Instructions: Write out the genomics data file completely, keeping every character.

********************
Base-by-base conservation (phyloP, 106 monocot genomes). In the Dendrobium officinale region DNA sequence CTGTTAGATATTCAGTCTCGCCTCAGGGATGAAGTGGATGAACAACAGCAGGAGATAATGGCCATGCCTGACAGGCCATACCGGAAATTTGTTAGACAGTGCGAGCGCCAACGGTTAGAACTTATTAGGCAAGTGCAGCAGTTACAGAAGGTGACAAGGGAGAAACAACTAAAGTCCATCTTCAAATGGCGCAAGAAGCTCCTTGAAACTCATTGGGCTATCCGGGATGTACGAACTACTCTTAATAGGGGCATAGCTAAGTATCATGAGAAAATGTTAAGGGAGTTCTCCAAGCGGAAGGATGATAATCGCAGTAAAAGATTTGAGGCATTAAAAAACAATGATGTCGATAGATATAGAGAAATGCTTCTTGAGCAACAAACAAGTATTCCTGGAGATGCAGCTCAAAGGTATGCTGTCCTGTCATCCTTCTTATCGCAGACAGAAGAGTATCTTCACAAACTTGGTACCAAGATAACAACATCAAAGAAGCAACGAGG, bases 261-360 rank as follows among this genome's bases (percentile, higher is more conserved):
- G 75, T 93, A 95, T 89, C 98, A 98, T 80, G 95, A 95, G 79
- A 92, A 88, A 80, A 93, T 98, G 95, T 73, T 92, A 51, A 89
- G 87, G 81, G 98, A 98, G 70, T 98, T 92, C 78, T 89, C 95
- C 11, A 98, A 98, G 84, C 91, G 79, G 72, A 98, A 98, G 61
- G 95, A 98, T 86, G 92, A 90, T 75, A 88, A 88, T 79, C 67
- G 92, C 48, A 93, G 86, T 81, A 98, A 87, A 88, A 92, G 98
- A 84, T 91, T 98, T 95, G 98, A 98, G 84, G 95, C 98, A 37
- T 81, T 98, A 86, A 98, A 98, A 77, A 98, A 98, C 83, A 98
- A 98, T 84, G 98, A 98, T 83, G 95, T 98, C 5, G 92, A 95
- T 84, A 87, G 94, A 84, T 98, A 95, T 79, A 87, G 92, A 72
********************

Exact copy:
Base-by-base conservation (phyloP, 106 monocot genomes). In the Dendrobium officinale region DNA sequence CTGTTAGATATTCAGTCTCGCCTCAGGGATGAAGTGGATGAACAACAGCAGGAGATAATGGCCATGCCTGACAGGCCATACCGGAAATTTGTTAGACAGTGCGAGCGCCAACGGTTAGAACTTATTAGGCAAGTGCAGCAGTTACAGAAGGTGACAAGGGAGAAACAACTAAAGTCCATCTTCAAATGGCGCAAGAAGCTCCTTGAAACTCATTGGGCTATCCGGGATGTACGAACTACTCTTAATAGGGGCATAGCTAAGTATCATGAGAAAATGTTAAGGGAGTTCTCCAAGCGGAAGGATGATAATCGCAGTAAAAGATTTGAGGCATTAAAAAACAATGATGTCGATAGATATAGAGAAATGCTTCTTGAGCAACAAACAAGTATTCCTGGAGATGCAGCTCAAAGGTATGCTGTCCTGTCATCCTTCTTATCGCAGACAGAAGAGTATCTTCACAAACTTGGTACCAAGATAACAACATCAAAGAAGCAACGAGG, bases 261-360 rank as follows among this genome's bases (percentile, higher is more conserved):
- G 75, T 93, A 95, T 89, C 98, A 98, T 80, G 95, A 95, G 79
- A 92, A 88, A 80, A 93, T 98, G 95, T 73, T 92, A 51, A 89
- G 87, G 81, G 98, A 98, G 70, T 98, T 92, C 78, T 89, C 95
- C 11, A 98, A 98, G 84, C 91, G 79, G 72, A 98, A 98, G 61
- G 95, A 98, T 86, G 92, A 90, T 75, A 88, A 88, T 79, C 67
- G 92, C 48, A 93, G 86, T 81, A 98, A 87, A 88, A 92, G 98
- A 84, T 91, T 98, T 95, G 98, A 98, G 84, G 95, C 98, A 37
- T 81, T 98, A 86, A 98, A 98, A 77, A 98, A 98, C 83, A 98
- A 98, T 84, G 98, A 98, T 83, G 95, T 98, C 5, G 92, A 95
- T 84, A 87, G 94, A 84, T 98, A 95, T 79, A 87, G 92, A 72